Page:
Lorillard's 2014 Dividend Increase

| About: Lorillard, Inc. (LO)

Lorillard (NYSE:LO) has just announced its annual dividend increase, with a 12% increase that puts the annual dividend at $2.46 per share. This marks Lorillard's 6th consecutive annual dividend increase since it began trading as an independent company in 2008.

This article was written in February 2013 when Lorillard announced its 2013 dividend increase. With the latest increase in mind, it is time to reevaluate the numbers. Let us get into the details.

New Yield: At the current share price of $48, the new dividend gives Lorillard a yield of 5.10%. This puts Lorillard right in the middle of the pack: with Altria Group (NYSE:MO) and Reynolds American Inc (NYSE:RAI) yielding more and Philip Morris (NYSE:PM) and British American Tobacco (NYSEMKT:BTI) yielding lower than Lorillard.

The yield of 5.10% is a bit lower than the dividend of 5.30% at the time of last year's dividend increase. This is mainly due to Lorillard's great run 2013, unlike some of the tobacco stocks mentioned above.

Payout Ratio: Lorillard's trailing twelve months earnings per share of $3.18 gives it a payout ratio of 77%. This number has remained between 75% and 77% the last 3 years. So, the days of high dividend growth are perhaps over but Lorillard is in a much better shape here than most of the other big tobacco names as can be seen in the table below.

(Source: Yahoo Finance)

Dividend Growth Rate: The 5 year dividend growth rate now stands at 14%. This number was at 12% at the time of last year's article. The table below shows the dividend growth rate for the past 5 years.

(Source: Yahoo Finance)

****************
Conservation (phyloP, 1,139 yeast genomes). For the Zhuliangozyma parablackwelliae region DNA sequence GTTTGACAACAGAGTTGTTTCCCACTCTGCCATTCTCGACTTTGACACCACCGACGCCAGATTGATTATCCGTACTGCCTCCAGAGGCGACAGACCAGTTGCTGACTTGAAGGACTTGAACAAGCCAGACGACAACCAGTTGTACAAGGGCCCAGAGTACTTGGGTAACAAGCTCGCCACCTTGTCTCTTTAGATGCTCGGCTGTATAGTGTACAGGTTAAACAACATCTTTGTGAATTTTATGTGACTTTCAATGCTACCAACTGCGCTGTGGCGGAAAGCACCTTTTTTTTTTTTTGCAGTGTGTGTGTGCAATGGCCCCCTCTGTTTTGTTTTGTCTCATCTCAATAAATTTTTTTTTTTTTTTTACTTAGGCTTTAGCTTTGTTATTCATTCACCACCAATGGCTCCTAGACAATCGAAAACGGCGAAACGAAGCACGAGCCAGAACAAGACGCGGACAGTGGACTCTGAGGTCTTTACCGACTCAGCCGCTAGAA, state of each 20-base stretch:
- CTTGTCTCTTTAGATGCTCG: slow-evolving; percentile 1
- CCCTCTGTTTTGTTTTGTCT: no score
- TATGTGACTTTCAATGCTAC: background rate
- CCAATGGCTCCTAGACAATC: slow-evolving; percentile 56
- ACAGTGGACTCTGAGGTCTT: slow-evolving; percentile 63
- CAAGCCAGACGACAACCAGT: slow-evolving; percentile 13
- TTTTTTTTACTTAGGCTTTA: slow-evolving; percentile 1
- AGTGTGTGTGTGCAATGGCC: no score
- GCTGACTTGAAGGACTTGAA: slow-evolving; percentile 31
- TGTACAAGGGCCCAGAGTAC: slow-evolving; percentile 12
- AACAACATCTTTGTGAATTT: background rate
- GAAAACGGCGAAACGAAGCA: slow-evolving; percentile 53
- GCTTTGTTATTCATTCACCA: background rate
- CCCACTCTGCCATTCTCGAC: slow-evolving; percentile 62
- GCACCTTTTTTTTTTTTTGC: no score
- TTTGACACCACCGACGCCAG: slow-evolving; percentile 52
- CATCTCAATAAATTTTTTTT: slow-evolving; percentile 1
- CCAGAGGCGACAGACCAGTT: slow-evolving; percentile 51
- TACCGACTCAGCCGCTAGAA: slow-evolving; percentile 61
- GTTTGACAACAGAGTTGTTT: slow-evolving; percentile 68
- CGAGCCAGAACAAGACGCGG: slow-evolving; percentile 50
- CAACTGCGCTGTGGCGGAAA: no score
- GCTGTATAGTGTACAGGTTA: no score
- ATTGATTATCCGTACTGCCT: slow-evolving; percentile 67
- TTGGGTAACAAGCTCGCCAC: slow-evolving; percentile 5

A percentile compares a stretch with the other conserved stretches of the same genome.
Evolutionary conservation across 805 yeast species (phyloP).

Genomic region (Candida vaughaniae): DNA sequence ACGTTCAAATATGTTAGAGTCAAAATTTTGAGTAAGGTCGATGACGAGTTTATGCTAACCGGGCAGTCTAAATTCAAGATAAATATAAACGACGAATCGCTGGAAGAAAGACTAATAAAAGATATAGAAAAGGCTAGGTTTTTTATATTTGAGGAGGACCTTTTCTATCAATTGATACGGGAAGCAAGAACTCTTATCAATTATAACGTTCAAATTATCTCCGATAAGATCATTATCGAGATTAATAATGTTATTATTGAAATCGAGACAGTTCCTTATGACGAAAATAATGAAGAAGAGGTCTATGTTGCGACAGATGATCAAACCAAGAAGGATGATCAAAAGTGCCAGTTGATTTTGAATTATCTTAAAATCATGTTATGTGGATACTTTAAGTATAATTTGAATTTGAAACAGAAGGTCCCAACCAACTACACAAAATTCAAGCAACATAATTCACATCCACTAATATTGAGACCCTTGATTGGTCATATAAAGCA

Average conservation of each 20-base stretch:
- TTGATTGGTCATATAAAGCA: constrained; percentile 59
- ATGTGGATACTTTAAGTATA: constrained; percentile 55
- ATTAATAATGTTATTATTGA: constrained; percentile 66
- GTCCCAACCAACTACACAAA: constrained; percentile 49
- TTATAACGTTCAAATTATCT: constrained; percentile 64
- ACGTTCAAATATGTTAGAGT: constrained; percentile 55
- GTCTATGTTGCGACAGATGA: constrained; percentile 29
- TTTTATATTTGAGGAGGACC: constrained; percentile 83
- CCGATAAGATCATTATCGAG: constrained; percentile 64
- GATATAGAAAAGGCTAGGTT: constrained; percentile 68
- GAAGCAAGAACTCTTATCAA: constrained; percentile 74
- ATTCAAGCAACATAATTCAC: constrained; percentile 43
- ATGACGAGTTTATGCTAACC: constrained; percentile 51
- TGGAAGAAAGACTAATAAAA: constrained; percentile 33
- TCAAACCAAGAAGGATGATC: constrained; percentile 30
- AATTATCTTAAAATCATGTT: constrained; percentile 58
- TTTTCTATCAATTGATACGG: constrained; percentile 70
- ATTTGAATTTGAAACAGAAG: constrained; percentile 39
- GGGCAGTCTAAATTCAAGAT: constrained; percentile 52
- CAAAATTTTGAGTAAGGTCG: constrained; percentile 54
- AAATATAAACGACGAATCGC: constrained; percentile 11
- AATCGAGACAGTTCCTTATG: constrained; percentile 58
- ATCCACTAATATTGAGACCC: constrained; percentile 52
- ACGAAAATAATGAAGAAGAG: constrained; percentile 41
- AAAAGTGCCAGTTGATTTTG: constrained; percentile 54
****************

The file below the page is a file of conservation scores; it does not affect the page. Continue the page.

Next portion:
Extrapolation: The table below shows what the potential yield on cost could look like for investors who buy and hold Lorillard for the long term. The assumed dividend growth rate is 7% per year for the first 5 years and 5% for the next 5 years. And it is easy to see the power of Lorillard's high yield plus reasonable dividend growth rate. The yield on cost could potentially double for the patient investor.

(Source: Current dividend and share price data from Yahoo Finance)

Forward Looking Analysis and Conclusion:

  • Earnings: Lorillard is expected to grow its earnings at almost 10% per year for the next 5 years, which gives it the lowest PEG (1.27) out of all big name tobacco stocks. Lorillard is also the only tobacco stock expected to grow earnings in double digits.
  • E-Cigarette: With Altria's decision to market its MarkTen E-Cigarette nationally, it is pretty clear that this division still has lots of potential for growth in U.S. Lorillard still holds the first mover advantage here and has 49% market share according to this article.
  • Menthol Ban: This cloud is almost always going to exist for Lorillard. Will there be a ban ? Unlikely. Will there be more regulations ? Likely. The tax payments generated to the Government as well as talks about the ban potentially being racist in nature make a ban unlikely. In other words, Newport will continue being the money maker for Lorillard. As a reminder, Newport has played a significant part in Lorillard increasing its marketshare for 11 consecutive years till 2013.
  • Short Term Trading: If you are looking at trading this stock for short term gains, odds are that it will rebound in the short term. As this article indicates, option traders are betting on it with calls outnumbering puts by 24 to 1.
  • Conclusion: All of a sudden, it seems like things are going hard for most consumer staples stocks. Questions are being raised about fast foods, sodas, and tobacco companies and their long term prospects. Every stock needs to be monitored closely for earnings and cash flow. The easiest and most tangible way for investors to monitor stocks is dividends as it is next to impossible to fake dividend payments. Lorillard's dividend coverage seems reasonable in terms of payout ratio as well as free cash flow. Its average quarterly free cash of $260 Million covers the current dividend commitment of $226 Million handily.

Disclosure: I am long PM, MO, LO. I wrote this article myself, and it expresses my own opinions. I am not receiving compensation for it (other than from Seeking Alpha). I have no business relationship with any company whose stock is mentioned in this article.